1. Notes on the husbandry and long-term transportation of Bull ray (Pteromylaeus bovinus) and Dolphinfish (Coryphaena hippurus and Coryphaena equiselis).

    PubMed

    Rodrigues, Nuno; Correia, João; Pinho, Rúben; Graça, José; Rodrigues, Filipe; Hirofumi, Morikawa

    2013-03-01

    Bull rays (Pteromylaeus bovinus) and Dolphinfish (Coryphaena hippurus and Coryphaena equiselis) were collected in Olhão (south of Portugal). These animals hosted multiple parasites, namely Caligus spp., and underwent a variety of treatments to remove them. Of all treatments tested, hydrogen peroxide showed the best results, although only concentrations above 100 ppm were effective in parasite removal. These high concentrations, however, proved to be highly toxic for the fish and led to the loss of some animals, especially those which had been handled before treatment. A total of 14 Bull rays were transported to Bolougne-Sur-Mer (France) by road and some animals were lost, which was attributed to excessive time in transit (>45 hr). In another transport, three Bull rays and 10 Dolphinfishes were moved to Stralsund (Germany) by road and air. The mechanical wounds suffered by one of the Bull rays during transport led to its death and, consequently, a deterioration of water quality in the tank containing two other conspecifics. This deterioration of water quality resulted in problems for the other two Bull rays, and one perished approximately 48 hr after arrival. The authors concluded that Dolphinfish can be transported with a low bioload for at least 27 hr, and Bull rays should not undergo transports longer than 35 hr. Special attention must be taken to injured animals, since this can lead to a decrease in water quality and consequently affect other animals in the same transport tank.

  2. How sea lice from salmon farms may cause wild salmonid declines in Europe and North America and be a threat to fishes elsewhere.

    PubMed

    Costello, Mark J

    2009-10-07

    Fishes farmed in sea pens may become infested by parasites from wild fishes and in turn become point sources for parasites. Sea lice, copepods of the family Caligidae, are the best-studied example of this risk. Sea lice are the most significant parasitic pathogen in salmon farming in Europe and the Americas, are estimated to cost the world industry euro300 million a year and may also be pathogenic to wild fishes under natural conditions. Epizootics, characteristically dominated by juvenile (copepodite and chalimus) stages, have repeatedly occurred on juvenile wild salmonids in areas where farms have sea lice infestations, but have not been recorded elsewhere. This paper synthesizes the literature, including modelling studies, to provide an understanding of how one species, the salmon louse, Lepeophtheirus salmonis, can infest wild salmonids from farm sources. Three-dimensional hydrographic models predicted the distribution of the planktonic salmon lice larvae best when they accounted for wind-driven surface currents and larval behaviour. Caligus species can also cause problems on farms and transfer from farms to wild fishes, and this genus is cosmopolitan. Sea lice thus threaten finfish farming worldwide, but with the possible exception of L. salmonis, their host relationships and transmission adaptations are unknown. The increasing evidence that lice from farms can be a significant cause of mortality on nearby wild fish populations provides an additional challenge to controlling lice on the farms and also raises conservation, economic and political issues about how to balance aquaculture and fisheries resource management.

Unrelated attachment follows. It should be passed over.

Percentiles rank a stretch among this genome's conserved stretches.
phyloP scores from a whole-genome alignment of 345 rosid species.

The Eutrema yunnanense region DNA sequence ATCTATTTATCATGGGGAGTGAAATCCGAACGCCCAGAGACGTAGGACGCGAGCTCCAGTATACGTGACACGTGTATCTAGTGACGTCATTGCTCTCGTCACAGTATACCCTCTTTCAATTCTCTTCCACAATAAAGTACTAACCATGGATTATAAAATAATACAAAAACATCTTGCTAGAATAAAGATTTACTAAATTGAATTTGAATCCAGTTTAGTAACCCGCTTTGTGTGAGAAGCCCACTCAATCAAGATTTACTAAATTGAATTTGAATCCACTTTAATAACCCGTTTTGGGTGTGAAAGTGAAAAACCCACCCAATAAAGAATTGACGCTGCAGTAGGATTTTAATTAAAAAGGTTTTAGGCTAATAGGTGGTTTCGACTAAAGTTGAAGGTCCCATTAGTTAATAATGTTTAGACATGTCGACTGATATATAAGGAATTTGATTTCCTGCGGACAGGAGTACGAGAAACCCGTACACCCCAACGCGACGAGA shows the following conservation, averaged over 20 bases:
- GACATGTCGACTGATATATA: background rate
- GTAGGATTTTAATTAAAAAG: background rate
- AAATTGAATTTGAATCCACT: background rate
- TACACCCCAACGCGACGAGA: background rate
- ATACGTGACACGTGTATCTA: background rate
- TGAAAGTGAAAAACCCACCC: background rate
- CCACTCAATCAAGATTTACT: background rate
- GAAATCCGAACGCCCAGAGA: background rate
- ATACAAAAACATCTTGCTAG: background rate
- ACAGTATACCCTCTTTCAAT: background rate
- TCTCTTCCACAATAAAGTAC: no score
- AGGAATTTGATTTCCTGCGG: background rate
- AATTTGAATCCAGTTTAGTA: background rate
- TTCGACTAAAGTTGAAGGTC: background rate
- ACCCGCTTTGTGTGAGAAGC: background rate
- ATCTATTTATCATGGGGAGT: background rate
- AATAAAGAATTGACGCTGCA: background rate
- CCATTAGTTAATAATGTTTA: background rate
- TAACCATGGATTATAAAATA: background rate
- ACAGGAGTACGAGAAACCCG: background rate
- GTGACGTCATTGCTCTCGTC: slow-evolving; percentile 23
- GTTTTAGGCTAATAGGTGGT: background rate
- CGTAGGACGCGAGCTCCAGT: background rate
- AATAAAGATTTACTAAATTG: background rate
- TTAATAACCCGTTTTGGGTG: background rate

3. Metazoan parasites in the head region of the bullet tuna Auxis rochei (Osteichthyes: Scombridae) from the western Mediterranean Sea.

    PubMed

    Mele, S; Saber, S; Gómez-Vives, M J; Garippa, G; Alemany, F; Macías, D; Merella, P

    2015-11-01